History of Obstetrics

In my recent conversation with Neil Haley, we talked about the history of obstetrics. Modern day obstetrics dates back to about 1750 when male doctors, in the beginning brought in by wealthy families, started delivering babies. These male obstetricians brought with them a bag of instruments and put the laboring mothers on their backs so they could easily see the delivery.  

In most ways, the practice of obstetrics hasn’t changed much in 300 years except to become more technical and less personal. In the 1962, Dr. Michel Odent took a position in a French community hospital. He was trained as a surgeon and initially was only called to labor and delivery when a woman needed a surgical procedure. Midwives oversaw the labor and deliveries in the hospital he worked at in France.  

In 1984, Dr. Odent published a book, Birth Reborn, describing what he had observed mothers need during labor and delivery. He came to understand that laboring women need dark, quiet, warm, secure, private places to delivery their babies.   

What Women Need In Labor and Delivery 

As my conversation with Neil continues, we also talked about what women need in labor and delivery.  

As mammals, humans need a dark, warm, private, and safe place where they can feel comfortable. While deer can comfortably birth their babies in the forest, if threatened, their labor stops and they run, only to resume labor when they once again feel safe. Modern obstetrics, however, places laboring women in the hospital with IVs and bright lights. Even though women know that they should feel safe in the hospital, they often become anxious with all the unfamiliar faces going in and out of the room and providing care.  

Advocating for Less Intrusive Labors 

Little has changed in obstetrics over the past 300 years except for the increased use of technology. We do more electronic monitoring, more inductions, more c-sections, more episiotomies, and more IV fluids. All these intrusions prevent women from having what they need most in labor and delivery: quiet, darkness, familiar faces, warmth, and security.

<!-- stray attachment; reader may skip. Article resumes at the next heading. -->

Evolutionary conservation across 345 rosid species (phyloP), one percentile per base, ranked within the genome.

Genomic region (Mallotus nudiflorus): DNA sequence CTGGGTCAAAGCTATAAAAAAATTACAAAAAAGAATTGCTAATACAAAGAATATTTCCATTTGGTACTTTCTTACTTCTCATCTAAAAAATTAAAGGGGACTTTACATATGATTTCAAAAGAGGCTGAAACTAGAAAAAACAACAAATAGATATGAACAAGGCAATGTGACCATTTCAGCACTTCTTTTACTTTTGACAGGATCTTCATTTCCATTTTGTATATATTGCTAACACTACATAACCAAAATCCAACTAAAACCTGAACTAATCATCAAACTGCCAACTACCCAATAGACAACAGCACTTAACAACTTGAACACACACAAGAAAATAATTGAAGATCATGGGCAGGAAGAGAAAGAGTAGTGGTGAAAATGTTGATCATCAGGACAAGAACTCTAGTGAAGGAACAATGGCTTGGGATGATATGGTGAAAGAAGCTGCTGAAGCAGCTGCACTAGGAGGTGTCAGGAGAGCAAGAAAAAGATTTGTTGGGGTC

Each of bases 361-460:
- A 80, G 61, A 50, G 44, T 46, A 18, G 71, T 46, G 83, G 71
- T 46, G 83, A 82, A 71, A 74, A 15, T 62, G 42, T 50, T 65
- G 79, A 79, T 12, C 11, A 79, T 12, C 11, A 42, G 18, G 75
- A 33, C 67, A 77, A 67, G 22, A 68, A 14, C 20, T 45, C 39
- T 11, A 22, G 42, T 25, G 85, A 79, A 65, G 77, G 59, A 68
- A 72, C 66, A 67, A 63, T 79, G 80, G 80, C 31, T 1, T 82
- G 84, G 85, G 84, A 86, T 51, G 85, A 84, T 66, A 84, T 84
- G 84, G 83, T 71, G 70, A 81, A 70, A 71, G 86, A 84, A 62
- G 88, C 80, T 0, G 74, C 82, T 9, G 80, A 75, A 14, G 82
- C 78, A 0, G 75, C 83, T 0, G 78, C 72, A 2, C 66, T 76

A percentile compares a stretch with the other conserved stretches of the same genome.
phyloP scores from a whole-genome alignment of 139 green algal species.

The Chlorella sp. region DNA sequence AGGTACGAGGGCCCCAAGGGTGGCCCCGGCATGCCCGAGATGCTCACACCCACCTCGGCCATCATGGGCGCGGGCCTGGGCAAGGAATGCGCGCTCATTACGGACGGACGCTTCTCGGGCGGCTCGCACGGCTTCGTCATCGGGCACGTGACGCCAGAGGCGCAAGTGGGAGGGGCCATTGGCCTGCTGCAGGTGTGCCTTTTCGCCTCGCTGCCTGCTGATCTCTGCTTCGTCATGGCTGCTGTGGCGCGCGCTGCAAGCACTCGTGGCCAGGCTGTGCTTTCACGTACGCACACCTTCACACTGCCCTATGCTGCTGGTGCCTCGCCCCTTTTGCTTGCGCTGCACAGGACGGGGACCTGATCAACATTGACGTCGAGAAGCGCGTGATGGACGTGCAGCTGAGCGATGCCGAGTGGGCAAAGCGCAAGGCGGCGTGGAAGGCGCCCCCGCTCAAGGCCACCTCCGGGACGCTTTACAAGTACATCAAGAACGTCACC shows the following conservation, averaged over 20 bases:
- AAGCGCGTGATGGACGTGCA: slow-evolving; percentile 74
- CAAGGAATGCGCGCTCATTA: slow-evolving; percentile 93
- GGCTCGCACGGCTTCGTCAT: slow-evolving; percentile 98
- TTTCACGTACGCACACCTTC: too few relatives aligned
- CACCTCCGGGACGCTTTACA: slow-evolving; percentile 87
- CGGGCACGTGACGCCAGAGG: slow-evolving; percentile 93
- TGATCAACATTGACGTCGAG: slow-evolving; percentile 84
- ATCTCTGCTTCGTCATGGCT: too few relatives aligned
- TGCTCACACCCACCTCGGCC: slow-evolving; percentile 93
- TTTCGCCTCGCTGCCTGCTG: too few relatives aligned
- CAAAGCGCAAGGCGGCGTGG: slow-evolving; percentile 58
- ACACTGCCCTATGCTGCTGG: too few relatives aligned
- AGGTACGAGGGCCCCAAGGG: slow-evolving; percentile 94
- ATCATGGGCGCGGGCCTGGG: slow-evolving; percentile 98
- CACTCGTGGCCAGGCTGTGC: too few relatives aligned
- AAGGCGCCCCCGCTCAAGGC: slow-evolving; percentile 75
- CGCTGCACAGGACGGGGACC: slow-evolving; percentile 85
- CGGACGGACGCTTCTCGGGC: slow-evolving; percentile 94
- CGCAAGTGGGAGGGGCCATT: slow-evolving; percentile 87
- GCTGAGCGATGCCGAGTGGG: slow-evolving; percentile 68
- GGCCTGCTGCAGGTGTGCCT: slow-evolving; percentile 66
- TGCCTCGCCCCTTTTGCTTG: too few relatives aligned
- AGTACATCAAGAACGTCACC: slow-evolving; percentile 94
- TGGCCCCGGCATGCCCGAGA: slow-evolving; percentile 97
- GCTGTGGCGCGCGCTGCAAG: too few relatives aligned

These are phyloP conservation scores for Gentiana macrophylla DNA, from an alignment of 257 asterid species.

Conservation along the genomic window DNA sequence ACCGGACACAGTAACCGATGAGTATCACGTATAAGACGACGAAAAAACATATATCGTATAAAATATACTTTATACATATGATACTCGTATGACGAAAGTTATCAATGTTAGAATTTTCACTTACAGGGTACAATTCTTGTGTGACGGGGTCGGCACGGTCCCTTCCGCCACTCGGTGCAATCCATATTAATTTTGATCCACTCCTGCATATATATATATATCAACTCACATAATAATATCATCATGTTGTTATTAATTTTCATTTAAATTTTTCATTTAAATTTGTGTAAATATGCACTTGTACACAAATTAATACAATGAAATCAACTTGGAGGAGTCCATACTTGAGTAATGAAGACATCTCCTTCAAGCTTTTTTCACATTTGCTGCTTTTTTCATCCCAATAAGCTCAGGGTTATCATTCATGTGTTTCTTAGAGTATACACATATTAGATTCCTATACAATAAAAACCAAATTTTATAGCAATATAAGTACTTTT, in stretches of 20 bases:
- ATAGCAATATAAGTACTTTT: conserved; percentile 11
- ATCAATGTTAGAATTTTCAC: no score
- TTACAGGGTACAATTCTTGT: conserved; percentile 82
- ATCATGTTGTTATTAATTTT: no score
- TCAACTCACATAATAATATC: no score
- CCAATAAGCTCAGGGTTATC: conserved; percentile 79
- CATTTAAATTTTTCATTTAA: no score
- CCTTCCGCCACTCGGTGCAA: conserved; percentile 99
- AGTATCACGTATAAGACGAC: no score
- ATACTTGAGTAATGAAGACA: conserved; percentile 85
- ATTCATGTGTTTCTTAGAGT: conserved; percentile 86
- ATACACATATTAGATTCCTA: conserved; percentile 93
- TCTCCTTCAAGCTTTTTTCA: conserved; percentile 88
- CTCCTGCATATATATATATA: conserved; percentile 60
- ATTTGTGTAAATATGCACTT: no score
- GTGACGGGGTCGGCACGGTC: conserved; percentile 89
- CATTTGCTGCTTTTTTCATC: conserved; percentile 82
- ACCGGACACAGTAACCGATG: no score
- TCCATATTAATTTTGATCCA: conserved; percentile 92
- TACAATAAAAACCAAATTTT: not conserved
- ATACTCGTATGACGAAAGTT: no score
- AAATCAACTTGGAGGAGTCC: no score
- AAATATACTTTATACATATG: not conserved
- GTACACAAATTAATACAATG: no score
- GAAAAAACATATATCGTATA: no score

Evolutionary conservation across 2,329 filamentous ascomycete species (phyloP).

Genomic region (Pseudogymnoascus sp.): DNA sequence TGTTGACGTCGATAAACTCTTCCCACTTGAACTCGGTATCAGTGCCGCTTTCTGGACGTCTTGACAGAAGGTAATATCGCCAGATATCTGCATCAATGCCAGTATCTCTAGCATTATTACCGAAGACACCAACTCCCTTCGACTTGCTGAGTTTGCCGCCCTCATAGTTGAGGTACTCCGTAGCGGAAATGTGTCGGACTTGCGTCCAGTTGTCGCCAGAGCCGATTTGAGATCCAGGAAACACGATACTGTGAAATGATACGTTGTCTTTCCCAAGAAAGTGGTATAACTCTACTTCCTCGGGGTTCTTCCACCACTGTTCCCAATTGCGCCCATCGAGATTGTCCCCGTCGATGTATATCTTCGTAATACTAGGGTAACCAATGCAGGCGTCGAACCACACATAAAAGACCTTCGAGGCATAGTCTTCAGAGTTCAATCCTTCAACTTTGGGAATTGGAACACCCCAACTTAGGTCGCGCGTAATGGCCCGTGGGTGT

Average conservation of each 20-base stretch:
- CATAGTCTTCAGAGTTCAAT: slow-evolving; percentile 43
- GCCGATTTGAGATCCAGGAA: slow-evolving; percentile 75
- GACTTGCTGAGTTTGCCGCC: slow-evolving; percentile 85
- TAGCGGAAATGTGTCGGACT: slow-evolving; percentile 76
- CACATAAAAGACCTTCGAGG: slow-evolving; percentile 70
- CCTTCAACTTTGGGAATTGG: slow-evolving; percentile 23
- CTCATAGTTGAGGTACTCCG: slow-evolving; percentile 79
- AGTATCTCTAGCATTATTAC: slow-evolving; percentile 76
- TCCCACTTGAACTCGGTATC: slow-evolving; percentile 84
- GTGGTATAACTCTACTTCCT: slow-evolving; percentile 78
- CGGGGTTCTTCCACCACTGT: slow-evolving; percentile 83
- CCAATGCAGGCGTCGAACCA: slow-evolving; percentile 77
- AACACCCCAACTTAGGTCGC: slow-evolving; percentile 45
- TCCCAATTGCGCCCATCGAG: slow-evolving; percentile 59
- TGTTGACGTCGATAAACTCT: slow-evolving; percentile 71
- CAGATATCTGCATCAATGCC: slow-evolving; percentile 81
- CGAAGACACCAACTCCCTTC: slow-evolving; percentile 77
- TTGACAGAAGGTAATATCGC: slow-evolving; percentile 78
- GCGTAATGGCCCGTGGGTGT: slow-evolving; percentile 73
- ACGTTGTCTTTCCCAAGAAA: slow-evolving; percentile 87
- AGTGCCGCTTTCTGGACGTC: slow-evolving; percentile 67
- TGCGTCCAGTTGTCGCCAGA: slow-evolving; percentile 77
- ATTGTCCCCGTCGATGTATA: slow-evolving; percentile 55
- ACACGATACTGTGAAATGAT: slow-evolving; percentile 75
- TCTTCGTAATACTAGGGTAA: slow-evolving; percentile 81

Many of these technological invasions offer no benefit. In fact, it’s been shown that continuous fetal monitoring with electronic devices increases both the expense and the c-section rate in deliveries.  

Decide the kind of labor you want and let your obstetrician know what you prefer in your labor and delivery. Some women want the induction and epidural, but if you prefer a more natural labor and delivery, by all means talk this over with your obstetrician before you go to the hospital in labor..  

For more information you are invited to watch my conversation with Neil Haley here. 


Dr. Alan Lindemann

Obstetrician-Gynecologist (OB/GYN)​

He is an obstetrician and maternal mortality expert with 4 decades of medical practice beginning in Minnesota and presently in North Dakota. He has delivered around 6,000 babies with zero maternal deaths.

Why should you support Rural Doc Alan?

Dr. Lindemann delivered 6000 babies for over 40 years with no maternal mortalities, no eclampsia, and no babies with cerebral palsy. He tells his story here of how he did this in a medical environment that really doesn’t do well with deliveries. He openly admits that much he learned about safe pregnancy came from his patients, not medical books. Donating here will help spread the word to women everywhere so they can learn about safe pregnancy.